For the most part, nothing about the combat is all that memorable, but it’s well done, well implemented, and because I’ve so missed the turn-based formula, I find it quite refreshing. I also like the really distinct characters; for instance, Lionela actually brings two weird-looking puppets into battle; the female, Aranya, heals, while the male, Horoholo, attacks with magic. Most of the characters have nicely defined personalities, too, and they’re not all suffused with anime-inspired insanity. As for exploring, you can run around certain portions of the town, and visit various fields to gather materials and fight enemies, but you don’t physically move around the world map. That’s where you simply choose where you wish to go, and move automatically. Still, you’ve got the traditional shops, NPCs, battles, forests/dungeons, and large amount of dialogue we used to always associate with the genre.
I will say that constantly checking your time and your HP (even producing Alchemical creations drains HP) can get a little tiresome, and you may not be satisfied with only one play-through. And because that will probably take around 30 hours, you may or may not wish to try again for a better ending. There are four endings: Bad, Normal, Good and the difficult-to-obtain True. The latter may not be possible without a walkthrough of some kind, because you need to satisfy two separate requirements: popularity amongst the townspeople and king satisfaction level. It’s just really tough to do both…as an example, you need 80%+ on your “popularity” scale to get the True ending, but that means sort of ignoring the king. And if you fail the king at the end of three years, you get the Bad ending. Oh, and for more longevity, there are specific endings for each playable character, but you’ll need a maxed 100% Friendship rating.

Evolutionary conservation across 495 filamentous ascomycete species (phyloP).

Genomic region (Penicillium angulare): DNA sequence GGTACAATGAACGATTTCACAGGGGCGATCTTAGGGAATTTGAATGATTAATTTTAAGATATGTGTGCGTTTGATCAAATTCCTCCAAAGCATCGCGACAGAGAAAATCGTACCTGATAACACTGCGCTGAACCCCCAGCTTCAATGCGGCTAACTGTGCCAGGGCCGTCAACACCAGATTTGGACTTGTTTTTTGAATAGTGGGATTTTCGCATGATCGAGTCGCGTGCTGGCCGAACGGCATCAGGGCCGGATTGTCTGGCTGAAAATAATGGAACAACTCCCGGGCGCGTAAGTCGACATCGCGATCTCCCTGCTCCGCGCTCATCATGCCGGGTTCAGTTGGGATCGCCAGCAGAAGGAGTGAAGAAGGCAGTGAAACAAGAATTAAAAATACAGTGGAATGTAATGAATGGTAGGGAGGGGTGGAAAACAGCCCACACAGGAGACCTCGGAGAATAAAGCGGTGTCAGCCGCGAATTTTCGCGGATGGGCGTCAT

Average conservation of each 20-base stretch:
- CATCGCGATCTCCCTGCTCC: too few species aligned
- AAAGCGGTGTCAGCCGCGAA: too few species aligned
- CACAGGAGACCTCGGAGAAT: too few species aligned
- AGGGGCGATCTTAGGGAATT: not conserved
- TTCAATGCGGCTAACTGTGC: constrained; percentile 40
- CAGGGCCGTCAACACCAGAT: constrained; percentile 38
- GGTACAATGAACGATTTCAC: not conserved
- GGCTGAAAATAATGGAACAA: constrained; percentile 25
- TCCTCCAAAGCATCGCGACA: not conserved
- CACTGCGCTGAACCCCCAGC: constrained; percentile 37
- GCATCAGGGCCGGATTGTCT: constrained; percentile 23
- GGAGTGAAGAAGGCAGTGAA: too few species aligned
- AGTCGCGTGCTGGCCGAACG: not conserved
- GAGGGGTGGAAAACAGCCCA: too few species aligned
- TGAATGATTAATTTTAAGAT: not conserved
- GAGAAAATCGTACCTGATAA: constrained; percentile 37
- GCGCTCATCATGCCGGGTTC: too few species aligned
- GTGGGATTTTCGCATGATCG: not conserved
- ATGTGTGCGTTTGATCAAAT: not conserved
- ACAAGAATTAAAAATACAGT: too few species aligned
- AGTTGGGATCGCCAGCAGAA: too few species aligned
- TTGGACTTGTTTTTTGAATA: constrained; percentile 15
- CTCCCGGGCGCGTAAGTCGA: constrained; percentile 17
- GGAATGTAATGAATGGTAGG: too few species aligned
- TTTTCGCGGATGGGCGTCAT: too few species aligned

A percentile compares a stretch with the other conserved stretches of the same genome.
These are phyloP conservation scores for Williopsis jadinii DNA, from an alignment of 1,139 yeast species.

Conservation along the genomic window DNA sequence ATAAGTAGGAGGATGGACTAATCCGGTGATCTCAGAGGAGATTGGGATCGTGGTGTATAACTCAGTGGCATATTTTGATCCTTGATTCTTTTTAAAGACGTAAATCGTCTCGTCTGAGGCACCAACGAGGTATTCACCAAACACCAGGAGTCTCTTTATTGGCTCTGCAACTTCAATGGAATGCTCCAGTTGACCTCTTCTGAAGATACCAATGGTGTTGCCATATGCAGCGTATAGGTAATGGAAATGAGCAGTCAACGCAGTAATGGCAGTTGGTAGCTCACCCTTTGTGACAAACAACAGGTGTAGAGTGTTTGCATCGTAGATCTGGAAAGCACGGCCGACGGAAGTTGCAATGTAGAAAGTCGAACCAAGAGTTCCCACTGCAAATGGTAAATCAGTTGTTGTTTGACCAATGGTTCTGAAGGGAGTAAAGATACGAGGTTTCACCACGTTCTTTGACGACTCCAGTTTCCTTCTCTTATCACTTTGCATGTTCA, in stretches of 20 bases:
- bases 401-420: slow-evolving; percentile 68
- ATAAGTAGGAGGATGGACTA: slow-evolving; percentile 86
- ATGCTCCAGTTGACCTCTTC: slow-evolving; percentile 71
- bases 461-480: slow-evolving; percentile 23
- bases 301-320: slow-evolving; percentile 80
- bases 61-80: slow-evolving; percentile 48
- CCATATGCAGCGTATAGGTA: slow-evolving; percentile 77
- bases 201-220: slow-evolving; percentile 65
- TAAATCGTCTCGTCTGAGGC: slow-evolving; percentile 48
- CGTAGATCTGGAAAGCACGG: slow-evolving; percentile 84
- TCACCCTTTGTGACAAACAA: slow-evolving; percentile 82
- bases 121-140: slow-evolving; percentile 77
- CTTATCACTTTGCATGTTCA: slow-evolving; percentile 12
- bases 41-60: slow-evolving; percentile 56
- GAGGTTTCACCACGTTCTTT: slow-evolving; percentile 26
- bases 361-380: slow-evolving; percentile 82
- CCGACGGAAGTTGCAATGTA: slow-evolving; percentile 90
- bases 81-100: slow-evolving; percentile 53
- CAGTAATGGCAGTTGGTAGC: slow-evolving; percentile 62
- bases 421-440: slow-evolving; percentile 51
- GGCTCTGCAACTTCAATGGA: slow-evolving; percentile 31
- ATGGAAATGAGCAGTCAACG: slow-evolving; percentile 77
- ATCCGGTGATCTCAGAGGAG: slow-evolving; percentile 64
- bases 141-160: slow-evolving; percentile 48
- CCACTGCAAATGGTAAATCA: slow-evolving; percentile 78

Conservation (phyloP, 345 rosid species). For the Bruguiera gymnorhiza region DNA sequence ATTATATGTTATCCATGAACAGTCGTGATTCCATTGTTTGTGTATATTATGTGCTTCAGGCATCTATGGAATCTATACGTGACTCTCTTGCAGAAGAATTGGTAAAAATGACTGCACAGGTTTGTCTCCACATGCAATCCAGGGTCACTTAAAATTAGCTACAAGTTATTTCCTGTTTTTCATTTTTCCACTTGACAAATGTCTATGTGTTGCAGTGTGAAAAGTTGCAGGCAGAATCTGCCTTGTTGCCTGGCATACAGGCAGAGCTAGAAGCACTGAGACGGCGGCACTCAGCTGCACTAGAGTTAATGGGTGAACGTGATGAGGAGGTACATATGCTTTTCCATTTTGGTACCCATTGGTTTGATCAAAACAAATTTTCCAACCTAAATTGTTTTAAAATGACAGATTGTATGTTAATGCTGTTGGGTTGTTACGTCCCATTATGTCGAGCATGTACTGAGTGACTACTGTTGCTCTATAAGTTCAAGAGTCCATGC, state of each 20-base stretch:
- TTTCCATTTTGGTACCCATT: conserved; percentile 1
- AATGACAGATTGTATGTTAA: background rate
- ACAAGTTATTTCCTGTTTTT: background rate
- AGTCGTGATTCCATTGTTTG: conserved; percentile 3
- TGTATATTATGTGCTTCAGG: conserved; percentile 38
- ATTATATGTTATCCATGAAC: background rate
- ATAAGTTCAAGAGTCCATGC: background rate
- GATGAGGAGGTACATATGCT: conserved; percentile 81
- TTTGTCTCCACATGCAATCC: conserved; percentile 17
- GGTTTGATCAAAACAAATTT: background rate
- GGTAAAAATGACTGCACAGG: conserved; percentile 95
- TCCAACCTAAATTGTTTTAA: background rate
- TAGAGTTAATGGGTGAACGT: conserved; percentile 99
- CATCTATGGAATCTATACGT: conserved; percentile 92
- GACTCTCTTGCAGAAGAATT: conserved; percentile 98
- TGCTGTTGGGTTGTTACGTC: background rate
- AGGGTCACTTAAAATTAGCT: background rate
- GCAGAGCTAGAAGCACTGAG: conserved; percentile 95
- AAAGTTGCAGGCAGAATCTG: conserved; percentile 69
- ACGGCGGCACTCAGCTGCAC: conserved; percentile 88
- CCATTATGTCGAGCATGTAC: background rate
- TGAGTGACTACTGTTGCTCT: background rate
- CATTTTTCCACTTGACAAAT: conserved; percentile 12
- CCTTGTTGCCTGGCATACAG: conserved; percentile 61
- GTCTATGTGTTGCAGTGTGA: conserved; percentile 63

Atelier Rorona: Alchemist of Arland is a darn good RPG with an admitted emphasis on item creation, which won’t be alien to those familiar with the Mana Khemia or past Atelier titles. The graphics really are surprisingly clean and pleasant, the voices aren’t anywhere near as annoying as they can often be in this genre, and there’s great balance and a significant challenge. I still wish more emphasis would’ve been placed on the traditional role-playing aspects – and I despise being hurried – but the whole production is very appealing to the targeted niche audience. As usual, that’s the final caveat: if this is your bag, you’ll like it. If not, there’s nothing here that will suddenly turn you onto quirky JRPGs. That’s the best way I can describe it.